So what are some things to look out for in the proposed Multnomah County budget?

We are focusing on the budgets of the Sheriff's Office, Department of Community Justice, and the District Attorney's Office.
The Sherriff's Office is asking for a $6.4 million increase to their budget.

This includes funding for School and Community Resource Officer program. Chair Deborah Kafoury made an amendment to cut this program by 5% but we're asking to defund entirely.
The Sheriff is asking for over $44 million to maintain capacity at Inverness County Jail, a medium-security jail in Portland.

Inverness Jail reduced its bookings by 30% since March, yet they're requesting another $1.1 Million to keep Jail Dorm 15, with 73 beds, from closing.
Sheriff's Office is asking to fund Homeless Outreach and Programs Engagement Team (HOPE)

Further criminalizes houselessness by coupling social services with law enforcment. Outreach results in arrests and sweeps, driving people into cycles of punishment, surveillance, and debt.
Department of Community Justice includes funding for Juvenile East Multnomah Gang Enforcement Team.

As evident from the Gun Violence Reduction Team gang policing increases opportunity for racial profiling, surveillance and police violence.
Department of Community Justice also funds the Donald E. Long Juvenile Detention Facility.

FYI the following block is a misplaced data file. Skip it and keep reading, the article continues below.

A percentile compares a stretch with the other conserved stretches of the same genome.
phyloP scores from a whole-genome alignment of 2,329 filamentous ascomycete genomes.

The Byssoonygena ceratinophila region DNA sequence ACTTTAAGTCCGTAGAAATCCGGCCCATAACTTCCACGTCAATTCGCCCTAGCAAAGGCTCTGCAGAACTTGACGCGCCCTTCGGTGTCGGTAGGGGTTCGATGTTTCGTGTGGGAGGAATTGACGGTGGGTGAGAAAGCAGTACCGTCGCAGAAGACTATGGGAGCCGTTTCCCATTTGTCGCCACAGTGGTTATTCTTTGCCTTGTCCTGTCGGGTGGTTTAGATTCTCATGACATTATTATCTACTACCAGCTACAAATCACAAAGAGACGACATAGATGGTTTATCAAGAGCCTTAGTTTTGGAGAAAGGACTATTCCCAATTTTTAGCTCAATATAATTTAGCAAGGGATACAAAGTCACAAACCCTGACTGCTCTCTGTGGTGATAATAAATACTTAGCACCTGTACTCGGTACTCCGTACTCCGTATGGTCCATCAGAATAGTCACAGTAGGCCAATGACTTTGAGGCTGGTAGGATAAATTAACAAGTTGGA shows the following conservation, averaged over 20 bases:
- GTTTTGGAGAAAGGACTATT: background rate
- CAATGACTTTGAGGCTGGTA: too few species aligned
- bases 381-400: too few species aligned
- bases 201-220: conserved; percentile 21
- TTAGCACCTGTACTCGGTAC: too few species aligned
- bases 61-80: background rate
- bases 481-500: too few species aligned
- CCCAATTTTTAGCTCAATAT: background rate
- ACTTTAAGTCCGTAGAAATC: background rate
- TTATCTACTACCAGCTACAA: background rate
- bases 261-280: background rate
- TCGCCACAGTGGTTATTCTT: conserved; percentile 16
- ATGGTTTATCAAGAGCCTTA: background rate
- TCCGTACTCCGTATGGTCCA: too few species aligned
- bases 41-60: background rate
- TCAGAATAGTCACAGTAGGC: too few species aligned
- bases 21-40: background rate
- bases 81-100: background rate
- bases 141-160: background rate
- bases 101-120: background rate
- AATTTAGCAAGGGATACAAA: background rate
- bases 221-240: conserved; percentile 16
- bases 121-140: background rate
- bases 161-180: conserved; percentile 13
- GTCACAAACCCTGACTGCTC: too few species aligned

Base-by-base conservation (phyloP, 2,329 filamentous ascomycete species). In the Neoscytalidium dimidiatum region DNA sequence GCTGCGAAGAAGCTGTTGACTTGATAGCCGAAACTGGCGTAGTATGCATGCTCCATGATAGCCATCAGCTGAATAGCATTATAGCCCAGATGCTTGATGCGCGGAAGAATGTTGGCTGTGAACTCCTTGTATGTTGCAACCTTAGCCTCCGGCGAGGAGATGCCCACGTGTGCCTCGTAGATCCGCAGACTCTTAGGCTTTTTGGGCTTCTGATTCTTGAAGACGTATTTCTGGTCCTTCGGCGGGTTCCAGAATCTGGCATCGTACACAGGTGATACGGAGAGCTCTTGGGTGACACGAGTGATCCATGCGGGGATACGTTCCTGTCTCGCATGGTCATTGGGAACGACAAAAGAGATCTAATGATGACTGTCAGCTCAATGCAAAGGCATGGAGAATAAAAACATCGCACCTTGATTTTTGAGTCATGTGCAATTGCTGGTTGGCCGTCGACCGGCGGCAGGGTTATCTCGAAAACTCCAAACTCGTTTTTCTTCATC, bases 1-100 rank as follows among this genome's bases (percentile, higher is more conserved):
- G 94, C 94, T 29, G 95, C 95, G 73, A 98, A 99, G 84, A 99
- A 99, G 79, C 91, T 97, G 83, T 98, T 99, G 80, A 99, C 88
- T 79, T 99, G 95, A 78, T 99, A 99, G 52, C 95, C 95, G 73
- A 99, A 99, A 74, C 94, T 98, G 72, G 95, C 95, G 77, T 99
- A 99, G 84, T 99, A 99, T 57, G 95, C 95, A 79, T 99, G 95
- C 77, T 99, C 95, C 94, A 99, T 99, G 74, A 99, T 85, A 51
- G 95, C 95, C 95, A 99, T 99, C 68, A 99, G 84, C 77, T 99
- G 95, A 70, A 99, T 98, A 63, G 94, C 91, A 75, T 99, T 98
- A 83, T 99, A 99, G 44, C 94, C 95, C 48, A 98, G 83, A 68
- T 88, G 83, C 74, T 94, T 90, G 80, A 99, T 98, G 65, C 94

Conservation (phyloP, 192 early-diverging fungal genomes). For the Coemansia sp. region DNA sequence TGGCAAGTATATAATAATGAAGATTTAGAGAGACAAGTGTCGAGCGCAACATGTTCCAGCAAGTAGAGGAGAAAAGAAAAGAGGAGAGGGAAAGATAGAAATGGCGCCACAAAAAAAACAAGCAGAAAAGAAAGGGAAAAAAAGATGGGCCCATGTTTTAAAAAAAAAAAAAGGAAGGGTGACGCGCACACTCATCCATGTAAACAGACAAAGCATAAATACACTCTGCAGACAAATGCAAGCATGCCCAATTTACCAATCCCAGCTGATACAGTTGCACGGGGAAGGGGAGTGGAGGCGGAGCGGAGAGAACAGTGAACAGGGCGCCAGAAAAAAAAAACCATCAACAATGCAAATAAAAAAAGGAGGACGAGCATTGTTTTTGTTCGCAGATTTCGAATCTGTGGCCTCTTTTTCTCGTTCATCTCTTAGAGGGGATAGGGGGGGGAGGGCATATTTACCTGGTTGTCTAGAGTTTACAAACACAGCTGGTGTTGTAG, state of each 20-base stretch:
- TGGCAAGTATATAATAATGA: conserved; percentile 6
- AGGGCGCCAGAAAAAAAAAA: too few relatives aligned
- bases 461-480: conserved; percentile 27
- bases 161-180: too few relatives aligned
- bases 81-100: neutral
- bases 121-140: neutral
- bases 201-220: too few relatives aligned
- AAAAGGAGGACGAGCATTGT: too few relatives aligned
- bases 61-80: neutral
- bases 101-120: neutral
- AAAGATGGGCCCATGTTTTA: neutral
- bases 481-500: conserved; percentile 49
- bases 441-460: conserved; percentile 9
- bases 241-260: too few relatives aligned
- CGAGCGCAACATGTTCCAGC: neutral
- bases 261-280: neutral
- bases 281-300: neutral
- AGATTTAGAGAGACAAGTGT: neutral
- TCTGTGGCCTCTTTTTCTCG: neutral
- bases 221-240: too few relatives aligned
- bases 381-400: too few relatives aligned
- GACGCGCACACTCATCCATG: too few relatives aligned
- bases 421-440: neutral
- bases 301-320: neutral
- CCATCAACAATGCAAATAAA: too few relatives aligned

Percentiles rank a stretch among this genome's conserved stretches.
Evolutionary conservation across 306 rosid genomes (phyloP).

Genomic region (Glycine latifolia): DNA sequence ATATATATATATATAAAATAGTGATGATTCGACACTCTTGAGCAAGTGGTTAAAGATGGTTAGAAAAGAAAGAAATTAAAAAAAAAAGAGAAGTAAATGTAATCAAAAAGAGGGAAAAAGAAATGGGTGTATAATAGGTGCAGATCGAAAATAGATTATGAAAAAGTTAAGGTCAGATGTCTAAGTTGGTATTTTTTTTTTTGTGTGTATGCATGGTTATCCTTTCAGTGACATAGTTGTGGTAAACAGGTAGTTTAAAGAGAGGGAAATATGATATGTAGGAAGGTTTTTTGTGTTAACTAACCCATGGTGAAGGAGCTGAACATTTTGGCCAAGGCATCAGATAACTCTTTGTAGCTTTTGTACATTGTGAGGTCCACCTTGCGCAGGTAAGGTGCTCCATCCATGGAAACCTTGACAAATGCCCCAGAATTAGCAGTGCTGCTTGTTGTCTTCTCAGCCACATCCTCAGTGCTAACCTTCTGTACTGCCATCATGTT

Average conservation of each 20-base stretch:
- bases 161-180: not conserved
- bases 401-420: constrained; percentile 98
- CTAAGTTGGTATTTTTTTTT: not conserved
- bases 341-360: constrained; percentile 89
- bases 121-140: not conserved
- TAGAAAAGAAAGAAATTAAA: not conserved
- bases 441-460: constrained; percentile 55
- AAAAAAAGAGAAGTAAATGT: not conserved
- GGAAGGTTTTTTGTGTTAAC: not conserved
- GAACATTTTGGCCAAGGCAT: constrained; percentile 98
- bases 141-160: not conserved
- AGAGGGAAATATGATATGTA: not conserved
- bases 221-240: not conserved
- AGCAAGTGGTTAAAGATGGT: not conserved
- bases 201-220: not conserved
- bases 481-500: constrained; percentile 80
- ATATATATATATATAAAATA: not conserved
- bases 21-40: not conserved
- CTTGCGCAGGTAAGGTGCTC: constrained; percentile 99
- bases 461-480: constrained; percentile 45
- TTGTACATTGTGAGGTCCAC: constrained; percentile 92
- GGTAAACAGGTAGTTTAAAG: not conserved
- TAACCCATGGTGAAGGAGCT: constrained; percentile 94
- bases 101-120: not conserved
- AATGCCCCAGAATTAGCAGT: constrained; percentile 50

We ask the county to commit to ending youth incarceration by rejecting funding for this facility.
Funding is also for Adult Electronic Monitoring.

This is NOT a solution to incarcerating people. It restricts ability to: earn income, parent, access legal resources and healthcare.

It also intensifies police presence & surveillance and can cost up to $600/month FOR wearer.
In the District Attorney's Office there is a a proposed $3.7 million increase.

This includes money for body-worn cameras for Gresham Police.

Although body cameras are said to increase accountability they do little to address the core issue and only increase surveillence.
The DA's budget also includes the Neighborhood District Attorney Program.

Neighborhood DA program allows for coordination between PPB, business associations, and neighborhood associations to address "livability issues" (i.e. how to criminalize homelessness)
The Neighborhood District Attorney Program has an agreement with the Lloyd Enhanced Services District (Business Improvement District) which pays for prosecutors and "community courts".

TriMet also has an agreement with the Neighborhood DA Program to further police transit.
Where should the money go?

In order for the community to have real control over how money is spent, diverted funds should be set aside for participatory budgeting processes.

You can learn more about participatory budgeting here: 
You can follow @carenotcops.
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